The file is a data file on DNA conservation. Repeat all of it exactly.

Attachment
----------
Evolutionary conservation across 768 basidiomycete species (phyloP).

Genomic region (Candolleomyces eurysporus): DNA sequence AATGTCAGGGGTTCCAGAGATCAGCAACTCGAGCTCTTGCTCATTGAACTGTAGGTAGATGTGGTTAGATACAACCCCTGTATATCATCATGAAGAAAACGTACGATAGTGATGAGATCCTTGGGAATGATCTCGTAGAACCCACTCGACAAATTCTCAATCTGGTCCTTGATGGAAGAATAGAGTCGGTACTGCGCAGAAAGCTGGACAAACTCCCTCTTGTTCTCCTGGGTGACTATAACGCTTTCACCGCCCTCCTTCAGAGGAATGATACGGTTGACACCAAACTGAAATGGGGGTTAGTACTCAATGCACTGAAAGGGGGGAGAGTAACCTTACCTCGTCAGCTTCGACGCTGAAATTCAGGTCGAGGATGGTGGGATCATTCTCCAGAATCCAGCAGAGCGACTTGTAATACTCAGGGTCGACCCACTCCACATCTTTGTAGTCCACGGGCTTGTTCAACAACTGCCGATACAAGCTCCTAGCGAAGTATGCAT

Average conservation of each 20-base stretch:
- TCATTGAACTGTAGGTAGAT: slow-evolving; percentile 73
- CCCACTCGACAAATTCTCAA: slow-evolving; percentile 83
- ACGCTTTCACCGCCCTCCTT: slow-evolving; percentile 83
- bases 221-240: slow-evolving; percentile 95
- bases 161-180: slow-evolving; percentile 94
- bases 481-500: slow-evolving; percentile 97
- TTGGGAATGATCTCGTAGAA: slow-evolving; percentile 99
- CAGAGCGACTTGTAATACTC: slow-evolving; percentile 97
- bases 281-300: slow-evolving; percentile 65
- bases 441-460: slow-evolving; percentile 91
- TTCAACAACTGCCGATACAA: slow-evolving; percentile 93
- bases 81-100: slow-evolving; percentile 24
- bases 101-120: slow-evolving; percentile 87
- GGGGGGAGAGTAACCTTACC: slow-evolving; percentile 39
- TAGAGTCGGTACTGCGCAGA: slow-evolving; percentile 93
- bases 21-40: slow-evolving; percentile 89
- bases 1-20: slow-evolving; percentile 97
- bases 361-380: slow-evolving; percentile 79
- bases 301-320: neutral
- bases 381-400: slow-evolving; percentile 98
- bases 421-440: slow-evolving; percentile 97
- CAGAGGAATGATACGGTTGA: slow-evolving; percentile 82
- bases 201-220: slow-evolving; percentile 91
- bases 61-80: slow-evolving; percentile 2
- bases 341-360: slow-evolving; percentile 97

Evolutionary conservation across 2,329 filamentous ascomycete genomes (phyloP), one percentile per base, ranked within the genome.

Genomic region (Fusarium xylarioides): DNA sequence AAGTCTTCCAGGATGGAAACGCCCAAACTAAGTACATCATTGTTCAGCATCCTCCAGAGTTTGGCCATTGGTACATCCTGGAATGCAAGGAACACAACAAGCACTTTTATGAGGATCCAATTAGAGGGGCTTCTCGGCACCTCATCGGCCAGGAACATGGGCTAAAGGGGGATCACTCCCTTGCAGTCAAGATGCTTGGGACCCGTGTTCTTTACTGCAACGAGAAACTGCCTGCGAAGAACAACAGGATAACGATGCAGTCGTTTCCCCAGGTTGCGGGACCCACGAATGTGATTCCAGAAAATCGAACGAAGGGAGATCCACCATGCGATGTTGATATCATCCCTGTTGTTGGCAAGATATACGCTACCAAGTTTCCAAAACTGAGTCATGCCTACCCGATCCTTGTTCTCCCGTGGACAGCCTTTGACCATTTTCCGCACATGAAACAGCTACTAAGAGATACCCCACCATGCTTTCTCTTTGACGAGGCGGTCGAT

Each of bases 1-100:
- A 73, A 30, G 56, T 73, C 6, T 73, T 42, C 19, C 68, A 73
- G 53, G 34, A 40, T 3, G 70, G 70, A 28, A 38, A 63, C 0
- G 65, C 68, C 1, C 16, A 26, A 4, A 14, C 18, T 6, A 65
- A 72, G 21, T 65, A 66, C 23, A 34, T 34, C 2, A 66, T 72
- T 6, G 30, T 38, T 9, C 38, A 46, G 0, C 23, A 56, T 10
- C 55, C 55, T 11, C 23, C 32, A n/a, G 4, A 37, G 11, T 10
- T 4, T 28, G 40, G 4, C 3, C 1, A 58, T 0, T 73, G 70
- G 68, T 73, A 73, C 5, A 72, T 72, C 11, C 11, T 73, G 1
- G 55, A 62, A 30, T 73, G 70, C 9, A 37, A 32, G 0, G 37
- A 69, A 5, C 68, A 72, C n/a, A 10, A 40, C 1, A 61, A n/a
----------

Evolutionary conservation across 768 basidiomycete species (phyloP).

Genomic region (Candolleomyces eurysporus): DNA sequence AATGTCAGGGGTTCCAGAGATCAGCAACTCGAGCTCTTGCTCATTGAACTGTAGGTAGATGTGGTTAGATACAACCCCTGTATATCATCATGAAGAAAACGTACGATAGTGATGAGATCCTTGGGAATGATCTCGTAGAACCCACTCGACAAATTCTCAATCTGGTCCTTGATGGAAGAATAGAGTCGGTACTGCGCAGAAAGCTGGACAAACTCCCTCTTGTTCTCCTGGGTGACTATAACGCTTTCACCGCCCTCCTTCAGAGGAATGATACGGTTGACACCAAACTGAAATGGGGGTTAGTACTCAATGCACTGAAAGGGGGGAGAGTAACCTTACCTCGTCAGCTTCGACGCTGAAATTCAGGTCGAGGATGGTGGGATCATTCTCCAGAATCCAGCAGAGCGACTTGTAATACTCAGGGTCGACCCACTCCACATCTTTGTAGTCCACGGGCTTGTTCAACAACTGCCGATACAAGCTCCTAGCGAAGTATGCAT

Average conservation of each 20-base stretch:
- TCATTGAACTGTAGGTAGAT: slow-evolving; percentile 73
- CCCACTCGACAAATTCTCAA: slow-evolving; percentile 83
- ACGCTTTCACCGCCCTCCTT: slow-evolving; percentile 83
- bases 221-240: slow-evolving; percentile 95
- bases 161-180: slow-evolving; percentile 94
- bases 481-500: slow-evolving; percentile 97
- TTGGGAATGATCTCGTAGAA: slow-evolving; percentile 99
- CAGAGCGACTTGTAATACTC: slow-evolving; percentile 97
- bases 281-300: slow-evolving; percentile 65
- bases 441-460: slow-evolving; percentile 91
- TTCAACAACTGCCGATACAA: slow-evolving; percentile 93
- bases 81-100: slow-evolving; percentile 24
- bases 101-120: slow-evolving; percentile 87
- GGGGGGAGAGTAACCTTACC: slow-evolving; percentile 39
- TAGAGTCGGTACTGCGCAGA: slow-evolving; percentile 93
- bases 21-40: slow-evolving; percentile 89
- bases 1-20: slow-evolving; percentile 97
- bases 361-380: slow-evolving; percentile 79
- bases 301-320: neutral
- bases 381-400: slow-evolving; percentile 98
- bases 421-440: slow-evolving; percentile 97
- CAGAGGAATGATACGGTTGA: slow-evolving; percentile 82
- bases 201-220: slow-evolving; percentile 91
- bases 61-80: slow-evolving; percentile 2
- bases 341-360: slow-evolving; percentile 97

Evolutionary conservation across 2,329 filamentous ascomycete genomes (phyloP), one percentile per base, ranked within the genome.

Genomic region (Fusarium xylarioides): DNA sequence AAGTCTTCCAGGATGGAAACGCCCAAACTAAGTACATCATTGTTCAGCATCCTCCAGAGTTTGGCCATTGGTACATCCTGGAATGCAAGGAACACAACAAGCACTTTTATGAGGATCCAATTAGAGGGGCTTCTCGGCACCTCATCGGCCAGGAACATGGGCTAAAGGGGGATCACTCCCTTGCAGTCAAGATGCTTGGGACCCGTGTTCTTTACTGCAACGAGAAACTGCCTGCGAAGAACAACAGGATAACGATGCAGTCGTTTCCCCAGGTTGCGGGACCCACGAATGTGATTCCAGAAAATCGAACGAAGGGAGATCCACCATGCGATGTTGATATCATCCCTGTTGTTGGCAAGATATACGCTACCAAGTTTCCAAAACTGAGTCATGCCTACCCGATCCTTGTTCTCCCGTGGACAGCCTTTGACCATTTTCCGCACATGAAACAGCTACTAAGAGATACCCCACCATGCTTTCTCTTTGACGAGGCGGTCGAT

Each of bases 1-100:
- A 73, A 30, G 56, T 73, C 6, T 73, T 42, C 19, C 68, A 73
- G 53, G 34, A 40, T 3, G 70, G 70, A 28, A 38, A 63, C 0
- G 65, C 68, C 1, C 16, A 26, A 4, A 14, C 18, T 6, A 65
- A 72, G 21, T 65, A 66, C 23, A 34, T 34, C 2, A 66, T 72
- T 6, G 30, T 38, T 9, C 38, A 46, G 0, C 23, A 56, T 10
- C 55, C 55, T 11, C 23, C 32, A n/a, G 4, A 37, G 11, T 10
- T 4, T 28, G 40, G 4, C 3, C 1, A 58, T 0, T 73, G 70
- G 68, T 73, A 73, C 5, A 72, T 72, C 11, C 11, T 73, G 1
- G 55, A 62, A 30, T 73, G 70, C 9, A 37, A 32, G 0, G 37
- A 69, A 5, C 68, A 72, C n/a, A 10, A 40, C 1, A 61, A n/a